One of my favorite tools has just hit 3.0 - Edge Animate. New features in this release include:
Just a quick note to let my readers know that another update to Creative Cloud has landed today. Other people have written it up better so I'm just going to share a few links. The updates are to Photoshop CC, Illustrator CC, InDesign CC, and Muse CC. (I saw a presentation on Muse a few weeks back and was really impressed. Obviously it isn't something I'd use, but for non-technical people it looks like a pretty darn cool solution, especially when you mix in the hosting options.)
Out of all the updates, the coolest though is perspective warp. I am convinced that Photoshop is built with pure magic. This is - again - one more example of that. My buddy Andrew Trice created a cool video showing it off. (I've linked to his post below.)
Just to be clear, when you add Optimus to anything you win. Period.
Want to learn more? You can start off over at Adobe.com with this good overview: Adobe Creative Cloud--A Platform for Innovation. Then read Andy's post here for a look at perspective warp: Perspective Warp in Adobe Photoshop CC. Remember, if you haven't signed up for Creative Cloud you can do so for free and get 30 day trials of everything discussed here (plus a crap ton of other products as well). Sign up here: https://creative.adobe.com/.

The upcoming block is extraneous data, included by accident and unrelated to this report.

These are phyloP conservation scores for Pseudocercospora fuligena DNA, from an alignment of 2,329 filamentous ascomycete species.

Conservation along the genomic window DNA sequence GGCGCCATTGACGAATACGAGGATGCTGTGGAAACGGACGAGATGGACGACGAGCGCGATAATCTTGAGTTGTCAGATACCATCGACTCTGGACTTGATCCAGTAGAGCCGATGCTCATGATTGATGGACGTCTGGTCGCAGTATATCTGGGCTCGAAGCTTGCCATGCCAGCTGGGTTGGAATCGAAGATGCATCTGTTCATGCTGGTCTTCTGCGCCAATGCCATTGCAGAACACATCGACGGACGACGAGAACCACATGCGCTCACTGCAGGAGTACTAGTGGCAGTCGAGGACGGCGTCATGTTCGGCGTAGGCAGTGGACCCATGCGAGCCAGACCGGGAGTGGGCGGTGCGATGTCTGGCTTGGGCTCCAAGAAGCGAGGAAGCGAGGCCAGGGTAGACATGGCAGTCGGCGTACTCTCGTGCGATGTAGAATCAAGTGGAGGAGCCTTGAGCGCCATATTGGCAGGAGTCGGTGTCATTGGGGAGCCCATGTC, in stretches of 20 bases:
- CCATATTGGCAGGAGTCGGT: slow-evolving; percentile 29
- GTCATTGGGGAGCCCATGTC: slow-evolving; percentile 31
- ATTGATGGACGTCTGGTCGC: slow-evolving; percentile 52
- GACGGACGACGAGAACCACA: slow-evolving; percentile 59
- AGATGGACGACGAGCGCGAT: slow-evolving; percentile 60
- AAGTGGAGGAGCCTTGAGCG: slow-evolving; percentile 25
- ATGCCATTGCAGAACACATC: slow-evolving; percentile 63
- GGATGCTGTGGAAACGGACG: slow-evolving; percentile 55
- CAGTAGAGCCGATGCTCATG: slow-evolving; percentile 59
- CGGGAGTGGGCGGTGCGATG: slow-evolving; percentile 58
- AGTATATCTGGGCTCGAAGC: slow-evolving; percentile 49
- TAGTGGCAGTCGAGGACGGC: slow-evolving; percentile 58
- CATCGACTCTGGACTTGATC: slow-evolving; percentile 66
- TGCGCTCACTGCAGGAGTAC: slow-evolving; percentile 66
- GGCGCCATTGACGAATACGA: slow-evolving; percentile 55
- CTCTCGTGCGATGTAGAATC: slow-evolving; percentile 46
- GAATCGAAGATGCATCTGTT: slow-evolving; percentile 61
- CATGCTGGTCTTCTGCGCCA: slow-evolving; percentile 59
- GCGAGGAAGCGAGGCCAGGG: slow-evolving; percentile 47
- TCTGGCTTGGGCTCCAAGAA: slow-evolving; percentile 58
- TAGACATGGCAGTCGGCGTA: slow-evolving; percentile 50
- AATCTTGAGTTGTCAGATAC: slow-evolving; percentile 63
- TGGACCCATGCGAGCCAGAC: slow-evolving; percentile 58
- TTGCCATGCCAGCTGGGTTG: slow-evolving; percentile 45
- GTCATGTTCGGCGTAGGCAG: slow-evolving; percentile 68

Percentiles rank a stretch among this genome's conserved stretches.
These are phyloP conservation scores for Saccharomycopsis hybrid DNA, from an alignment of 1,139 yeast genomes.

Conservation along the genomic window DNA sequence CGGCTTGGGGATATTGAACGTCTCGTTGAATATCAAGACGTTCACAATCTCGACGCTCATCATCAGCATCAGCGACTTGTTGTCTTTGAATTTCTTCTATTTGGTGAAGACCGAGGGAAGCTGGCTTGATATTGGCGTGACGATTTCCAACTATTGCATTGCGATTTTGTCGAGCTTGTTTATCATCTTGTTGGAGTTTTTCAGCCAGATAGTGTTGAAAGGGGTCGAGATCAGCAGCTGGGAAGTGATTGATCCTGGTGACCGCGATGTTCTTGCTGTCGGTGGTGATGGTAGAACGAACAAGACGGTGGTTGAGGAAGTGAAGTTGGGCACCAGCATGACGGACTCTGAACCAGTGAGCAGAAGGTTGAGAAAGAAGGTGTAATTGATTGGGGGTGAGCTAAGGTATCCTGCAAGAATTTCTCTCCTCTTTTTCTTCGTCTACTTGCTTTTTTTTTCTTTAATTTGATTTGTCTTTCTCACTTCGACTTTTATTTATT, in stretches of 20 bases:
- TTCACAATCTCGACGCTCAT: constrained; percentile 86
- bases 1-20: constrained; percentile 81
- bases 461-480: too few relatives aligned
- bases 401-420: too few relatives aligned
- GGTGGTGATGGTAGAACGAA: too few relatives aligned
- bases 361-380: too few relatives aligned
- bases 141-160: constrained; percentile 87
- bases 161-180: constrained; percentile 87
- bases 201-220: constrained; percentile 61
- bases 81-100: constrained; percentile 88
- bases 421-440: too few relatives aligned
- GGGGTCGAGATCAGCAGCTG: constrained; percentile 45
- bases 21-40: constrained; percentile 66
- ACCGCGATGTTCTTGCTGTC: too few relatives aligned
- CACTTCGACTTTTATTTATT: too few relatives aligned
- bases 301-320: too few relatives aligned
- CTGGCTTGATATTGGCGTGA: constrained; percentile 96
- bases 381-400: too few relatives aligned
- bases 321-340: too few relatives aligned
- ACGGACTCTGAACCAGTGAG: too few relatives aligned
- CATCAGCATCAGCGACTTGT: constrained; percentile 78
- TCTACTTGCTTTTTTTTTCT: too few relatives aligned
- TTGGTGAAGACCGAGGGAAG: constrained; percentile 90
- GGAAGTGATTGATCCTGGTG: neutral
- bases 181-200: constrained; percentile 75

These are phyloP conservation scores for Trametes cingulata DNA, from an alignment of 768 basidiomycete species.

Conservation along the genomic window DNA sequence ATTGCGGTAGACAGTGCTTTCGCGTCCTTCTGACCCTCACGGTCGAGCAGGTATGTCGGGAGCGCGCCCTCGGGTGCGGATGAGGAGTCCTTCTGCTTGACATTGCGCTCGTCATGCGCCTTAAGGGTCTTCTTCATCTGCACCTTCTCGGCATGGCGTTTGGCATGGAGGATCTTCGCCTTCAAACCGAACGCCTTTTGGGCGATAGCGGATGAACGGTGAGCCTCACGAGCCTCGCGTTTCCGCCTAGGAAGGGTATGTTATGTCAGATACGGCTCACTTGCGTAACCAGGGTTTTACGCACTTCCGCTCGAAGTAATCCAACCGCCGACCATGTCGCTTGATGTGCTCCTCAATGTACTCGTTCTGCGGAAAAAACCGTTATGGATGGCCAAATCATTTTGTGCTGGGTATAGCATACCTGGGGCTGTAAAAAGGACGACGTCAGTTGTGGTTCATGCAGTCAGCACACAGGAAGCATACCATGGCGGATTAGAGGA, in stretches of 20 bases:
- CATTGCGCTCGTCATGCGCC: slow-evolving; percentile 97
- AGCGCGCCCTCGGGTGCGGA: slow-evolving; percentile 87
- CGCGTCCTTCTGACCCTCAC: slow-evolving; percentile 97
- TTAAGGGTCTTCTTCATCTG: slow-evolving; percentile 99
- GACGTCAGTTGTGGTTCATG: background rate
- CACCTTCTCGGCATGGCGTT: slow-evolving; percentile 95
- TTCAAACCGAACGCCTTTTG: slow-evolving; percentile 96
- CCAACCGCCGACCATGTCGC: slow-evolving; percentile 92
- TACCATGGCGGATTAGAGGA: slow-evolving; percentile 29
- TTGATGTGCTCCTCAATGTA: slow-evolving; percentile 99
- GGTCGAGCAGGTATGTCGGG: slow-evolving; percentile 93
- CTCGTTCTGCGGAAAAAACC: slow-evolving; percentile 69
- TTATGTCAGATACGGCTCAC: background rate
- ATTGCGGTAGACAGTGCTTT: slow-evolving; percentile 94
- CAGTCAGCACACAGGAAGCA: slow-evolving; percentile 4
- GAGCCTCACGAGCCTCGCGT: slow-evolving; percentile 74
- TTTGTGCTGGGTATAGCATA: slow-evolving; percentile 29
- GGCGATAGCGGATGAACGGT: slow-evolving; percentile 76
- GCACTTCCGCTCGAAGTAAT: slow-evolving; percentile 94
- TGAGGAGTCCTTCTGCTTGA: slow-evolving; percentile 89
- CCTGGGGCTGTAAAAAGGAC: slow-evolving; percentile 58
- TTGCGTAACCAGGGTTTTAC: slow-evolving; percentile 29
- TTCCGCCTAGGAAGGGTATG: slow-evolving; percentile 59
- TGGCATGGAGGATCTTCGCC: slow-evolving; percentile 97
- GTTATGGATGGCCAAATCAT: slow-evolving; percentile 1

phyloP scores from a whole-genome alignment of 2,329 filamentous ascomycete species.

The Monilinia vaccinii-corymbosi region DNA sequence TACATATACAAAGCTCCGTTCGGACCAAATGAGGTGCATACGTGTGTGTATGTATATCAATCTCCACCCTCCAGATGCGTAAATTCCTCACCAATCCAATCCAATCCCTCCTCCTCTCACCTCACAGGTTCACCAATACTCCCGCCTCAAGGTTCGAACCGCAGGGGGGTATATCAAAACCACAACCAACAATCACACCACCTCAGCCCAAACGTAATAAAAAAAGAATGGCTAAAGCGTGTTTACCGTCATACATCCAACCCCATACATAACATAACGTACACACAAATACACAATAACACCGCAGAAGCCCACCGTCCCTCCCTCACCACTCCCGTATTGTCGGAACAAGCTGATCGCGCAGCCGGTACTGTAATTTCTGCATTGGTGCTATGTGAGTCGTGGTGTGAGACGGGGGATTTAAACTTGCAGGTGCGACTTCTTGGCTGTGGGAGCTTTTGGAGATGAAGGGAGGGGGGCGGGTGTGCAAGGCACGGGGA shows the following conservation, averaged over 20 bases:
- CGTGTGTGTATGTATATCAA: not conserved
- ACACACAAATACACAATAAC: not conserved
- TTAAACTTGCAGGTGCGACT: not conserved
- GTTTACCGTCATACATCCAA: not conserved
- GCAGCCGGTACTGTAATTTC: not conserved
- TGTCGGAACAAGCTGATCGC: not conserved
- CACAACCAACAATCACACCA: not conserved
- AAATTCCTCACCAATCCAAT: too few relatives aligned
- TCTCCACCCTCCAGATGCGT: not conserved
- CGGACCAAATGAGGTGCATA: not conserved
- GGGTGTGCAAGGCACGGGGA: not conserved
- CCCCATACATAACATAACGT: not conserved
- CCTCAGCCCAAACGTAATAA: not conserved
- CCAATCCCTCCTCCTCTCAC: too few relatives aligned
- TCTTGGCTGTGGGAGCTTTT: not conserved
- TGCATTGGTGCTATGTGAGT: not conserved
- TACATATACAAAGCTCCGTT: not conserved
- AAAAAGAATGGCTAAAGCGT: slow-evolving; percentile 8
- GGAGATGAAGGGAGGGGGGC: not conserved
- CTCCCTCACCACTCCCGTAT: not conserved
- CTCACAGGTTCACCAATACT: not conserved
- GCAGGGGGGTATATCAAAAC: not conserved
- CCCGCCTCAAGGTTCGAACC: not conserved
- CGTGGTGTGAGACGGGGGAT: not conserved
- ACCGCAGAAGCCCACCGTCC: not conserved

Yesterday we released a new update to Edge Reflow, our responsive design tool part of the Creative Cloud. I've spoken about Edge Reflow before. For me - it was the tool that really let me "get" responsive design. Being able to see the design change in real time and the CSS properties associated with those designs just made sense to me whereas before I had a hard time wrapping my head around it. If you haven't yet checked it out, now is a perfect time. You can try it for free, and of course, if you are a CC member it is included in your collection.
Welcome to the final blog post on delaying Edge Animate animations. I'm saying final just because I can't believe how such a simple thing has turned into so many different blog posts, so many different variations, and so many different fun diversions. Most likely because I said this will be the final post, someone will discover some other interesting opportunity and I'll have to write a part 5. But hey - that's the fun part about being a developer, right? Before we start though, please be sure you've read the earlier posts. I'll link to them at the bottom.
If you are a Creative Cloud subscriber, be sure to make note of the update to Flash Professional today. Despite being listed as a "Bug Fixes" update, this is actually a quite significant update as it now includes the ability to natively create HTML5 Canvas animations. This is done via the CreateJS library.
Obviously you can ask me as well (grin), and in fact, someone on the group already asked for a few small examples that I thought I'd share here. Nothing too exciting, but here we go.
So, I promise, this is the last Behance API demo this week. I don't know why this has been on my mind so much, but, screw it, when inspiration strikes I just go along with it. For today's demo I'm going to show something a bit different - search by color.
Back in April of this year I blogged about how you could create a "widget" version of your Behance portfolio on your web site. This was done using a little library I built and a user's RSS feed. By using the RSS feed we could bypass the somewhat strict limits on the Behance API (150 hits per hour). I had a few people ask about using the real API so I decided to take a stab at it today.